Listeria monocytogenes, a bacterium responsible for causing the illness listeria in human beings, continues to sweep the European Union (EU).
The outbreak is having a major impact in Northern European states, with the UK, Austria, Denmark, Finland and Sweden affected.
In this blog post, we’ll explain what the outbreak involves, how it occurred and the impact it’s had on supply chains across the continent.
What is listeria?
Listeria monocytogenes is a bacterium responsible for causing an illness called listeriosis. It’s quite rare, and usually disappears without any medical treatment, but in some cases, it can cause serious problems for those infected.
Typically, listeriosis is caught from eating food that’s been infected by the listeria bacteria in the first place. In some cases, you can contract it from someone that has it, and hasn’t washed their hands, or if you’ve had contact with farm animals that are giving birth.
Those at risk include:
- people with weakened immune systems, such as those suffering from cancer;
- pregnant women and their unborn babies;
- newborn babies;
- elderly people.
Symptoms of listeriosis include:
- a high temperature of 38C or above;
- aches and pains;
- feeling sick or vomiting;
In typical listeriosis cases, you can treat yourself at home with bed rest and plenty of fluids and you’ll get better in a few days. However, we recommend checking out this NHS article for additional advice.
How did the latest listeria outbreak happen?
As of 8 June 2018, and since 2015, 45 listeriosis cases have been reported as part of this outbreak. Nine of these cases resulted in death. But what, specifically, caused this epidemic?
Food scientists have attributed blame to a warehouse in Hungary. After testing, and piecing together a full picture of the situation, frozen corn and a selection of other vegetables have been blamed.
Research from this group of scientists has revealed strains of listeria have persisted, despite deep cleaning and disinfection protocols at the affected warehouse. A report by the ECDC-EFSA, details how the outbreak occurred and calls for further investigation to identify the exact points of contamination.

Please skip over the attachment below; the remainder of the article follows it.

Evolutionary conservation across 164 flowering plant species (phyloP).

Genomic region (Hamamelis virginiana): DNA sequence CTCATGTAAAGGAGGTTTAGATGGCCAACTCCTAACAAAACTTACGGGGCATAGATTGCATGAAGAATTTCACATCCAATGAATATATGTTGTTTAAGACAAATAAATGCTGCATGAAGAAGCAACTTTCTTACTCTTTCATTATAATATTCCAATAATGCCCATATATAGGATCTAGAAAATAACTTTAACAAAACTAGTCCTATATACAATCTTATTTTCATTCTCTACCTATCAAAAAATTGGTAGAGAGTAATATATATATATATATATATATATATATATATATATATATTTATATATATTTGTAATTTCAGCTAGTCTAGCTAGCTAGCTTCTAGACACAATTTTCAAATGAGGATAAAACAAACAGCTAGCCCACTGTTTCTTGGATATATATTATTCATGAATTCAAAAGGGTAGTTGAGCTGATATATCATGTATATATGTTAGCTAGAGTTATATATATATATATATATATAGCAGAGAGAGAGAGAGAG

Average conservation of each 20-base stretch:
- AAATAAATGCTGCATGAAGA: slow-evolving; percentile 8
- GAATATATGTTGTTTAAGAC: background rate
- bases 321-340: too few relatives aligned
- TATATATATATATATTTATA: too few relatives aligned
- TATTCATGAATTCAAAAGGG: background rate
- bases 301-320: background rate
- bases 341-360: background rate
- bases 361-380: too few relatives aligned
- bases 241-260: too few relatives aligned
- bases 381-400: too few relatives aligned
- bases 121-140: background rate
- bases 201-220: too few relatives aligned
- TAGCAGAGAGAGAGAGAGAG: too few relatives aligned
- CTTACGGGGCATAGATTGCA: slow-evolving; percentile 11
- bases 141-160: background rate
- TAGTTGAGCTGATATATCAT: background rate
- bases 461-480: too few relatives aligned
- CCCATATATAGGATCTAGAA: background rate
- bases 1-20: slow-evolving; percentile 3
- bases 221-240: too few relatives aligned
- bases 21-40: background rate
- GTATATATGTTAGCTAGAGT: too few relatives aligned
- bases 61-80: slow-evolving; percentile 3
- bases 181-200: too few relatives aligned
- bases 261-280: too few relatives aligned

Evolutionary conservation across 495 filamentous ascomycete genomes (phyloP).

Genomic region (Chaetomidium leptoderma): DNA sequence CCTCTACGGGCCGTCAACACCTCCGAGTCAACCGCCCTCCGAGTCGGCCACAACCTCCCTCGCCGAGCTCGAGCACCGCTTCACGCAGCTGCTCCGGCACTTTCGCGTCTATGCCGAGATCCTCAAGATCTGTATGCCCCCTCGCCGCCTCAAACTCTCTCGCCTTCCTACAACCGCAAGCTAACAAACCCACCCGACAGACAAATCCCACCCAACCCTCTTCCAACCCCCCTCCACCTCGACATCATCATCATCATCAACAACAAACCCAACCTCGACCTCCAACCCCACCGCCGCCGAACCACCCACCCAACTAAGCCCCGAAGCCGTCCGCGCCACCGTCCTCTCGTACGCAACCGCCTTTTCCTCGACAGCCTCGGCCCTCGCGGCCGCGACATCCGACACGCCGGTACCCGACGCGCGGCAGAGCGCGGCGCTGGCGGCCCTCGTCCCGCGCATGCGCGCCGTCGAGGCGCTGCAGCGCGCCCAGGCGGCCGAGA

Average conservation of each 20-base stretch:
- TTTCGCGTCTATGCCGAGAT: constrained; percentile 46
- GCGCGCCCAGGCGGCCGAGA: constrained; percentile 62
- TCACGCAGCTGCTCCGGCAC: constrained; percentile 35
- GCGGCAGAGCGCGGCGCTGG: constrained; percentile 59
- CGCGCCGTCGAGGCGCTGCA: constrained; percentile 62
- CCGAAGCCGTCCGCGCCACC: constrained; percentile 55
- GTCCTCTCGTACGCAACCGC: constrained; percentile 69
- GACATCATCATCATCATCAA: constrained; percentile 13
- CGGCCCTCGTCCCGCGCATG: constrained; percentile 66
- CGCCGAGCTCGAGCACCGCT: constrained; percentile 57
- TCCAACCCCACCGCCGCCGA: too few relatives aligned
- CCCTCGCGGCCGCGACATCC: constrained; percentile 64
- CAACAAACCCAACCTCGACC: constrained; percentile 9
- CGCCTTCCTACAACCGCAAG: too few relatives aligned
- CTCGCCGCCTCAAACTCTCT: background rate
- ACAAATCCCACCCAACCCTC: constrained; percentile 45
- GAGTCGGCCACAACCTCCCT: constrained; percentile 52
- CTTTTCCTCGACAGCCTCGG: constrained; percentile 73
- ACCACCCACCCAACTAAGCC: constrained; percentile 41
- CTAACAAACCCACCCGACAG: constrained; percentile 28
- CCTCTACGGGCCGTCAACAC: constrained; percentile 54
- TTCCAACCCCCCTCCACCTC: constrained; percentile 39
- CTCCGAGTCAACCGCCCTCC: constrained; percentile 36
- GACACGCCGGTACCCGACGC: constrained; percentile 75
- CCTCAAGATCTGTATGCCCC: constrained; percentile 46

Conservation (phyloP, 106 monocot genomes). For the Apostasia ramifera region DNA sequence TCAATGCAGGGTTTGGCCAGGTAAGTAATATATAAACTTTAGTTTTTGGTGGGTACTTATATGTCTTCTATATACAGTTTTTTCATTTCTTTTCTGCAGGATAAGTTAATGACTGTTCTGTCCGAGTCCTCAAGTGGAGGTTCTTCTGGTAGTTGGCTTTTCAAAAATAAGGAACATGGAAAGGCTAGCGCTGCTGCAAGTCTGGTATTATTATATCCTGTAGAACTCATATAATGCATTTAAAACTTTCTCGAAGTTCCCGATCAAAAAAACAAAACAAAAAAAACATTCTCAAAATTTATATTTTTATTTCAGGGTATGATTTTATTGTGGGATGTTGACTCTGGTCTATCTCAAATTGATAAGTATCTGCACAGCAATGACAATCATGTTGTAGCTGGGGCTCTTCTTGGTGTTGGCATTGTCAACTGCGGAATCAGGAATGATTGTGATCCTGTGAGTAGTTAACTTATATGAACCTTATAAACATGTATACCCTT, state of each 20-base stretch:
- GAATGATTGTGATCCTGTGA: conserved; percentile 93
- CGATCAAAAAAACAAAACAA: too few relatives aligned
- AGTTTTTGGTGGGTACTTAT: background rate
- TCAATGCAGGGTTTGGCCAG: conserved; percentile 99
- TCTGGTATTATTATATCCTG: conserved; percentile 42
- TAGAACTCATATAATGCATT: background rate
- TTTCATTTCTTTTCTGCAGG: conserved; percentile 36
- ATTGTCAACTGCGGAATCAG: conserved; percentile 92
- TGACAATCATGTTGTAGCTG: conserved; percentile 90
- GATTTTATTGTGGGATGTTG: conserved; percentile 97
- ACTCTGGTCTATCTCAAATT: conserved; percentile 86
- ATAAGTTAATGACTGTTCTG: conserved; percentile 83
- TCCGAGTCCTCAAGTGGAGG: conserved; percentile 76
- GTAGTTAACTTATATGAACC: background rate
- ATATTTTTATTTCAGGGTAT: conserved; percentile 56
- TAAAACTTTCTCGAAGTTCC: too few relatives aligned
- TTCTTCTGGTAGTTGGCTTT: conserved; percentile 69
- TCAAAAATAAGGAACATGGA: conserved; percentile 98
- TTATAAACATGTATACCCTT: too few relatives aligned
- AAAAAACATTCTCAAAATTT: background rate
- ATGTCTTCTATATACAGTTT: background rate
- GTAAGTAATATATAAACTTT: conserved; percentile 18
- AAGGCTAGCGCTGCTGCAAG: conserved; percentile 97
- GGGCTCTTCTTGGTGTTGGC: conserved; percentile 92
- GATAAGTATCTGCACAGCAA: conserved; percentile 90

How to stay safe from listeria
To reduce the risk of listeria when preparing food at home, it’s important to:
- keep raw and ready-to-eat foods separate;
- wash fruit and vegetables rigorously;
- keep chilled ready-to-eat foods cold – make sure your fridge is working properly and is set to 5⁰C or lower;
- use foods by their use-by date;
- follow the storage instructions on the label and use opened foods within two days unless instructions on the packaging say otherwise;
- cook or reheat foods until they are piping hot right through;
- follow the manufacturer’s instructions in the preparation of all foods.
How has the outbreak affected supply chains?
It’s had a significant impact on supply chains across Europe. With retailers ordered to remove stock of frozen vegetables that originated from the plant in Hungary, and a blanket ban on distribution from this supplier, it’s created a shortage of these frozen goods. In particular, supermarkets have struggled to stock frozen vegetables.
It’s created issues in supply chains, with suppliers unable to procure frozen vegetables to satisfy customer demand. To keep a consistent supply of frozen goods, for those operating in the food and beverage industry, we recommend considering these measures:
Make solid contingency plans
In situations like this, where your primary supplier is no longer capable of fulfilling orders, it might be best to look for a solid contingency plan. In particular, identifying alternative suppliers, that you can use in emergency situations, is key to ensuring essential supplies remain available.
You’ll want to ensure that the suppliers you have on standby, can deliver at short notice and for as long as you’ll need them to. So, asking the right questions and assessing their capabilities is an instrumental part of this process.
Check your suppliers’ suppliers
It’s important to not only keep track of your primary suppliers but consider their suppliers too. You’ll need to understand what parts of your supply chain could be affected by extraordinary circumstances, such as a listeria outbreak, and ensure key suppliers have adequate solutions in place if production suddenly becomes an issue.
Got any supply chain tips to share?
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